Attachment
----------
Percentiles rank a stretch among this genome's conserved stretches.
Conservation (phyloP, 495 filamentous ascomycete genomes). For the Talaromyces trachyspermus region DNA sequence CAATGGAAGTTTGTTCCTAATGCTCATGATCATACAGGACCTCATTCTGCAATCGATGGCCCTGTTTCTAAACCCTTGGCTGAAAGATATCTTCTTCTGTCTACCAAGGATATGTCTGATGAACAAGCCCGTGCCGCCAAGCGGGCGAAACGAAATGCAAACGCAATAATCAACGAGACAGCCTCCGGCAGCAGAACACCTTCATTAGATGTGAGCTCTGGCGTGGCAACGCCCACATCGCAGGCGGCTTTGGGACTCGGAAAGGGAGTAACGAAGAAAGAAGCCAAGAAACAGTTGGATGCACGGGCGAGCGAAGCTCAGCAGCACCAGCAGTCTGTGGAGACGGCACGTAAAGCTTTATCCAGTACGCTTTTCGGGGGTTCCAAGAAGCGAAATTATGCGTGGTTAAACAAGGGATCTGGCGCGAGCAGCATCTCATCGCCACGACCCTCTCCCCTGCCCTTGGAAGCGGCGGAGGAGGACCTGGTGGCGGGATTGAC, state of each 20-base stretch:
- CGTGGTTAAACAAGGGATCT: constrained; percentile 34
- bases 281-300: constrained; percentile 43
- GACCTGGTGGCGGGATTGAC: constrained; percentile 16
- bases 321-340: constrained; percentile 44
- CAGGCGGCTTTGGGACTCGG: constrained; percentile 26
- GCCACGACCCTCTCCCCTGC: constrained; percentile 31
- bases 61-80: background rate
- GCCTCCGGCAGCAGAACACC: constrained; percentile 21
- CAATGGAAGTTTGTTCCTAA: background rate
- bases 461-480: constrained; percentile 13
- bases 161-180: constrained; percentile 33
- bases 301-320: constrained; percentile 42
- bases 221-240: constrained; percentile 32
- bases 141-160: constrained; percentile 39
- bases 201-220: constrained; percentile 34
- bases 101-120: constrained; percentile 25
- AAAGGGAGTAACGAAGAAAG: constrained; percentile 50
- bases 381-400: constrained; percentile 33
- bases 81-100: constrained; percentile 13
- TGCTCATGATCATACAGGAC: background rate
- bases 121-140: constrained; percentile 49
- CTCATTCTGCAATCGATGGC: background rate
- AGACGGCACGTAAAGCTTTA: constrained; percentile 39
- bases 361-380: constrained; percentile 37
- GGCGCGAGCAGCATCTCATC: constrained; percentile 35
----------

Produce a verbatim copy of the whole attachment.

Percentiles rank a stretch among this genome's conserved stretches.
Conservation (phyloP, 495 filamentous ascomycete genomes). For the Talaromyces trachyspermus region DNA sequence CAATGGAAGTTTGTTCCTAATGCTCATGATCATACAGGACCTCATTCTGCAATCGATGGCCCTGTTTCTAAACCCTTGGCTGAAAGATATCTTCTTCTGTCTACCAAGGATATGTCTGATGAACAAGCCCGTGCCGCCAAGCGGGCGAAACGAAATGCAAACGCAATAATCAACGAGACAGCCTCCGGCAGCAGAACACCTTCATTAGATGTGAGCTCTGGCGTGGCAACGCCCACATCGCAGGCGGCTTTGGGACTCGGAAAGGGAGTAACGAAGAAAGAAGCCAAGAAACAGTTGGATGCACGGGCGAGCGAAGCTCAGCAGCACCAGCAGTCTGTGGAGACGGCACGTAAAGCTTTATCCAGTACGCTTTTCGGGGGTTCCAAGAAGCGAAATTATGCGTGGTTAAACAAGGGATCTGGCGCGAGCAGCATCTCATCGCCACGACCCTCTCCCCTGCCCTTGGAAGCGGCGGAGGAGGACCTGGTGGCGGGATTGAC, state of each 20-base stretch:
- CGTGGTTAAACAAGGGATCT: constrained; percentile 34
- bases 281-300: constrained; percentile 43
- GACCTGGTGGCGGGATTGAC: constrained; percentile 16
- bases 321-340: constrained; percentile 44
- CAGGCGGCTTTGGGACTCGG: constrained; percentile 26
- GCCACGACCCTCTCCCCTGC: constrained; percentile 31
- bases 61-80: background rate
- GCCTCCGGCAGCAGAACACC: constrained; percentile 21
- CAATGGAAGTTTGTTCCTAA: background rate
- bases 461-480: constrained; percentile 13
- bases 161-180: constrained; percentile 33
- bases 301-320: constrained; percentile 42
- bases 221-240: constrained; percentile 32
- bases 141-160: constrained; percentile 39
- bases 201-220: constrained; percentile 34
- bases 101-120: constrained; percentile 25
- AAAGGGAGTAACGAAGAAAG: constrained; percentile 50
- bases 381-400: constrained; percentile 33
- bases 81-100: constrained; percentile 13
- TGCTCATGATCATACAGGAC: background rate
- bases 121-140: constrained; percentile 49
- CTCATTCTGCAATCGATGGC: background rate
- AGACGGCACGTAAAGCTTTA: constrained; percentile 39
- bases 361-380: constrained; percentile 37
- GGCGCGAGCAGCATCTCATC: constrained; percentile 35